Taiwan Semiconductor Manufacturing Co. (TSMC) is in talks with partners to spend as much as 10 billion euros ($11 billion) to build a microchip fabrication plant in Saxony, Germany, according to people familiar with the matter.
The planned venture between TSMC, NXP Semiconductors, Robert Bosch and Infineon Technologies will include state subsidies and would have a budget of at least 7 billion euros, with the total investment likely closer to 10 billion euros, the people said, asking not to be identified because the information is private.
A final decision has not been made and the plans could still change, they said.
TSMC is still assessing the possibility of building a plant in Europe, spokeswoman Nina Kao said, without elaborating. Spokespeople for NXP, Bosch, Infineon and Germany's Economy Ministry declined to comment on the project.
TSMC Chairman Mark Liu told shareholders in 2021 that the chipmaker had started assessments on setting up manufacturing operations in Germany, Europe's largest economy.
The proposed European plant would focus on chips for the automotive sector, CEO C. C. Wei has said.
Similar projects in Germany have sought as much as 40 percent of their funding from subsidies as the European Union attempts to double its share of global semiconductor production by 2030.
In April, the EU passed the 43 billion euros Chips Act to boost domestic output after supply chain disruptions during the COVID-19 pandemic and as tensions between the U.S. and China escalate.
Any state aid would require approval from the European Commission, and the consortium is in talks with officials over the size of the package, the people said.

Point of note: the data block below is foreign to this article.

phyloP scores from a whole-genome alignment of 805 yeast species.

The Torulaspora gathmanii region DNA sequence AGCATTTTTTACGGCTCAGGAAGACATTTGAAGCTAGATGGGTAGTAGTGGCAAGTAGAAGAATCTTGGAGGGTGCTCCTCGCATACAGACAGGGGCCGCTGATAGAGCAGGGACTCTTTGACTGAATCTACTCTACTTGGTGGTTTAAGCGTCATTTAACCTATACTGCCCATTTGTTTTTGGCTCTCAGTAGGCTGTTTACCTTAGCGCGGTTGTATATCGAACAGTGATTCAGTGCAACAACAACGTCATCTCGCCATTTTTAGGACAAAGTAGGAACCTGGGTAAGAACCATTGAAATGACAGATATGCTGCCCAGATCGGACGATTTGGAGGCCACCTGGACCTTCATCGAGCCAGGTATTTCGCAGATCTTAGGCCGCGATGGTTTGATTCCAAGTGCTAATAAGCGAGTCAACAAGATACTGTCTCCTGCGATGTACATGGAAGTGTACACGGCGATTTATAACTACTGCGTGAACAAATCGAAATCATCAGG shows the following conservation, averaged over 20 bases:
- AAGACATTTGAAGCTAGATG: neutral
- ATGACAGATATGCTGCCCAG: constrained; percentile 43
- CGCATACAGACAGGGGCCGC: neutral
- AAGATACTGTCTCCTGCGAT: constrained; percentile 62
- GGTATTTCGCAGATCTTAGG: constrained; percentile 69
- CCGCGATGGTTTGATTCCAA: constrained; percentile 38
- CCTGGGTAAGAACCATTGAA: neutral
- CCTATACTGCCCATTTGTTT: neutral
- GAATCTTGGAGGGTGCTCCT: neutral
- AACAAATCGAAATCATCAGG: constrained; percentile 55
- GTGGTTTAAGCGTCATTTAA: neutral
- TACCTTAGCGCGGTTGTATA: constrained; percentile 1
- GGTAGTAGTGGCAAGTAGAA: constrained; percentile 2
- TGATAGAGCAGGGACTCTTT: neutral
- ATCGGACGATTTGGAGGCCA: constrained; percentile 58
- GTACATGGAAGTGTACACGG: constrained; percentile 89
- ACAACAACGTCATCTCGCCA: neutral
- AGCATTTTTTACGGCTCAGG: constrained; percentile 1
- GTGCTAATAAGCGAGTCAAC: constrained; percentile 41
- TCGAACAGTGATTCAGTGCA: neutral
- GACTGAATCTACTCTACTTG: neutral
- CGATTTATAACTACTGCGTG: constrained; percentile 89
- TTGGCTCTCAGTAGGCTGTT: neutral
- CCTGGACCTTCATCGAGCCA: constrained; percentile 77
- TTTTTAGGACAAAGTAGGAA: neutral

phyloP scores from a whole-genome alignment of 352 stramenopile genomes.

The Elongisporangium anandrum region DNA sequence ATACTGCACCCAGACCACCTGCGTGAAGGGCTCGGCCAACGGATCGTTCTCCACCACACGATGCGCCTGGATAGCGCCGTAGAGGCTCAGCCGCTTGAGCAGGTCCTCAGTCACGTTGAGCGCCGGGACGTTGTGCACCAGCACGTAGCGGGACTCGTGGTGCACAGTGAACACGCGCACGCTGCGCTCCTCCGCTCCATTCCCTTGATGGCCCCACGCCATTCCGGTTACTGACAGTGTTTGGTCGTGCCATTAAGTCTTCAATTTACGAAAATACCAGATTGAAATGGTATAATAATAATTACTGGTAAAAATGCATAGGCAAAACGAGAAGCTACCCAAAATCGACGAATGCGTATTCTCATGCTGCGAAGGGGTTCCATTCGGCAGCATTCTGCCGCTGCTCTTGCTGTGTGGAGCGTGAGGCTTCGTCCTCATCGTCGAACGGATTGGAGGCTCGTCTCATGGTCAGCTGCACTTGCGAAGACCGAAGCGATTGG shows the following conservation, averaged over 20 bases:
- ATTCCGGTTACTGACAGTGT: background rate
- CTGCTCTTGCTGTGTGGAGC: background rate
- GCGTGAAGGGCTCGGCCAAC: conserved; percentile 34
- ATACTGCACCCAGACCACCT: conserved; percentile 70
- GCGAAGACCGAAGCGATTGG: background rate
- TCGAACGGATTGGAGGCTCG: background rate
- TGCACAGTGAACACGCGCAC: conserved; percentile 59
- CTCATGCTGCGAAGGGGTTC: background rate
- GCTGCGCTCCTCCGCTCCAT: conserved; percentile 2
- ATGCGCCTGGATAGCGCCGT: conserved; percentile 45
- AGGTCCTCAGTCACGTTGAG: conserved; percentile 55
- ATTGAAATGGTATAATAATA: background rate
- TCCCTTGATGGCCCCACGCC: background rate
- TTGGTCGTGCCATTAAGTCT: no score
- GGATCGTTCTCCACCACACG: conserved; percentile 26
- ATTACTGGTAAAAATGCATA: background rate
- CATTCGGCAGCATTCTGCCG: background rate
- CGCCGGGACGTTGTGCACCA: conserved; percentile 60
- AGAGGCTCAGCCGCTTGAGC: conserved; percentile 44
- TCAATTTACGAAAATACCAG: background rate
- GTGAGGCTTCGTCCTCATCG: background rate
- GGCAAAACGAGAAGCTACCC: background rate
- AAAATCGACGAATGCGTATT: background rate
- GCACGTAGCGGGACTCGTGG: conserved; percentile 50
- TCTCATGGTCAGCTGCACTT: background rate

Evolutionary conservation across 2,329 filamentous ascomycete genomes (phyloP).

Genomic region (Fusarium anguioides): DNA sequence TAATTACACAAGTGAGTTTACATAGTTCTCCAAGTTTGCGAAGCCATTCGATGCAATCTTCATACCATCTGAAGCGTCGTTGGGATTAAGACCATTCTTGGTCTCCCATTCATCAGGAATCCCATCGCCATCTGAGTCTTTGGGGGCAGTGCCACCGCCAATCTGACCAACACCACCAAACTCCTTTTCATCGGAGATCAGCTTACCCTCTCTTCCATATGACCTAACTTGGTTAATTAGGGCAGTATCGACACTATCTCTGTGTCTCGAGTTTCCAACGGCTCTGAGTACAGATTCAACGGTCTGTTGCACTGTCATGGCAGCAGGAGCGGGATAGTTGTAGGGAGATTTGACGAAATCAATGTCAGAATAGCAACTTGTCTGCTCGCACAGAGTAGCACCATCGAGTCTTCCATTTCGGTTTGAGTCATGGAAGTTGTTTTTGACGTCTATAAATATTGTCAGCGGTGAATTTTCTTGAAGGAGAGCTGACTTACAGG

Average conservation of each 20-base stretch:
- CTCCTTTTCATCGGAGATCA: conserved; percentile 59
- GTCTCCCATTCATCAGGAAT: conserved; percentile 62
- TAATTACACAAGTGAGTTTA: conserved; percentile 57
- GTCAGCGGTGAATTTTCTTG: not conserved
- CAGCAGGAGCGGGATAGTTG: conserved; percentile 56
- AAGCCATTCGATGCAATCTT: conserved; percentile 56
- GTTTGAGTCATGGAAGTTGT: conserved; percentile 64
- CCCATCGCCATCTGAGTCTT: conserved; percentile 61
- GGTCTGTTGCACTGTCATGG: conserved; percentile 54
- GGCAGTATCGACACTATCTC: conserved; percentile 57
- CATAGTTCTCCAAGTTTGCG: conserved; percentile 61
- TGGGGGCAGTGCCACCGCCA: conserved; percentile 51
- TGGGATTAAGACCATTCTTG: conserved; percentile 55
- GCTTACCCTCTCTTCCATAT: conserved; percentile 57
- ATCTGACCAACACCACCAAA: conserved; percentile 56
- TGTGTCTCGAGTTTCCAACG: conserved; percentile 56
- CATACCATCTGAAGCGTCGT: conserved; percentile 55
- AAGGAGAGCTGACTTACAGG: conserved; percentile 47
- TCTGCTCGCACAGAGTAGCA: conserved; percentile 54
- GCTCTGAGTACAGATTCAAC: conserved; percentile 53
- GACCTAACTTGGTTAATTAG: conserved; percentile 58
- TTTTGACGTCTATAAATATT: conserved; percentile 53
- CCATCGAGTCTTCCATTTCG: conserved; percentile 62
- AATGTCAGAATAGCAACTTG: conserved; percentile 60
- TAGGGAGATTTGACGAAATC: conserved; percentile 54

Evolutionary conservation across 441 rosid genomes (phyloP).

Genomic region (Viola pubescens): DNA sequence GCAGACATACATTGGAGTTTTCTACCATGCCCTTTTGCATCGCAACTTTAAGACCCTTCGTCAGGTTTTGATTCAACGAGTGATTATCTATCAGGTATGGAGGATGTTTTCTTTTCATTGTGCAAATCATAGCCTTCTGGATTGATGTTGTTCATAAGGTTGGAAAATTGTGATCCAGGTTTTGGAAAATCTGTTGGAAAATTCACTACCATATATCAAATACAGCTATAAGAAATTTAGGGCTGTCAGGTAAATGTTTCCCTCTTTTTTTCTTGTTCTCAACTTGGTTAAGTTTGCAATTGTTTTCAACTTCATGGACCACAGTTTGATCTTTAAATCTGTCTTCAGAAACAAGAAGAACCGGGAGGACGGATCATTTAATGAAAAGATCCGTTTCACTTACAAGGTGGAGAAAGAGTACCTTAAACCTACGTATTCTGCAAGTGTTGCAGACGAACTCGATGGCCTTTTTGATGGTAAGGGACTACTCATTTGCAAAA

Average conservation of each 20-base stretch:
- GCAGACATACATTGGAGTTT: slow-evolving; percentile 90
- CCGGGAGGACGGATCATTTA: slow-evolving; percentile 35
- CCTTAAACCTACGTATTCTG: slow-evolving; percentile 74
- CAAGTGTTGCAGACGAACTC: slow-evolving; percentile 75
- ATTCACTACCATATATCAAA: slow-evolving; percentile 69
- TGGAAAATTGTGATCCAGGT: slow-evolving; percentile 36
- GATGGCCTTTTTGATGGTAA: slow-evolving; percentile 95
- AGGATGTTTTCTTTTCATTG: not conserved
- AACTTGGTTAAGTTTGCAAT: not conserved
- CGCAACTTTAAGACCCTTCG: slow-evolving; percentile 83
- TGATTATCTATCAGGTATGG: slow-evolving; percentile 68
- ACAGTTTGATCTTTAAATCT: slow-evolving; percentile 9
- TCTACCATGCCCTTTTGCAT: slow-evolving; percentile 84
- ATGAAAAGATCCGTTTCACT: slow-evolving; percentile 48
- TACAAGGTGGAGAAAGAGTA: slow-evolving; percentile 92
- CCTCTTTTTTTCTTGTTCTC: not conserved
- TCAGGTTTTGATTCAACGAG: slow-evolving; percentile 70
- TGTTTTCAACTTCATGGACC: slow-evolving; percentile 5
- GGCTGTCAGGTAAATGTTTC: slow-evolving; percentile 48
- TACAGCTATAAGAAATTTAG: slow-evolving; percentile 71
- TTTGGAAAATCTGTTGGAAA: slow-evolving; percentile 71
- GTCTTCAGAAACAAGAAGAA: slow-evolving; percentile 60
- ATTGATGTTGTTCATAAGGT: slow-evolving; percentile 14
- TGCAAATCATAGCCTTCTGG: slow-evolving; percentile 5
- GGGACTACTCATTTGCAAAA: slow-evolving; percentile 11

In Japan, where TSMC is spending $8.6 billion with partners to build a plant, it will receive about half of the funding from the government.
The German facility, which TSMC could approve as soon as in August, would focus on producing 28-nanometer chips, according to some of the people. If built, it would be the company’s first fab in the EU.
TSMC is Taiwan’s biggest company and Apple's main chipmaker. It makes the vast majority of its semiconductors in Taiwan but, as customers and governments grow increasingly concerned over geopolitical tensions and China’s military threats against the island, it has begun to build more capacity in the U.S. and Japan.
Infineon broke ground Tuesday on a semiconductor fab in Dresden, a city in Saxony that also hosts production facilities for GlobalFoundries and Bosch.
Chipmakers tend to build plants in clusters, allowing the expensive facilities to take advantage of infrastructure and workers that are already there.
The planned facility would be a major boost for the EU Chips Act, which has attracted commitments around the bloc from Intel, STMicroelectronics and GlobalFoundries. Intel, however, has delayed the start of a major project in Germany to request more aid.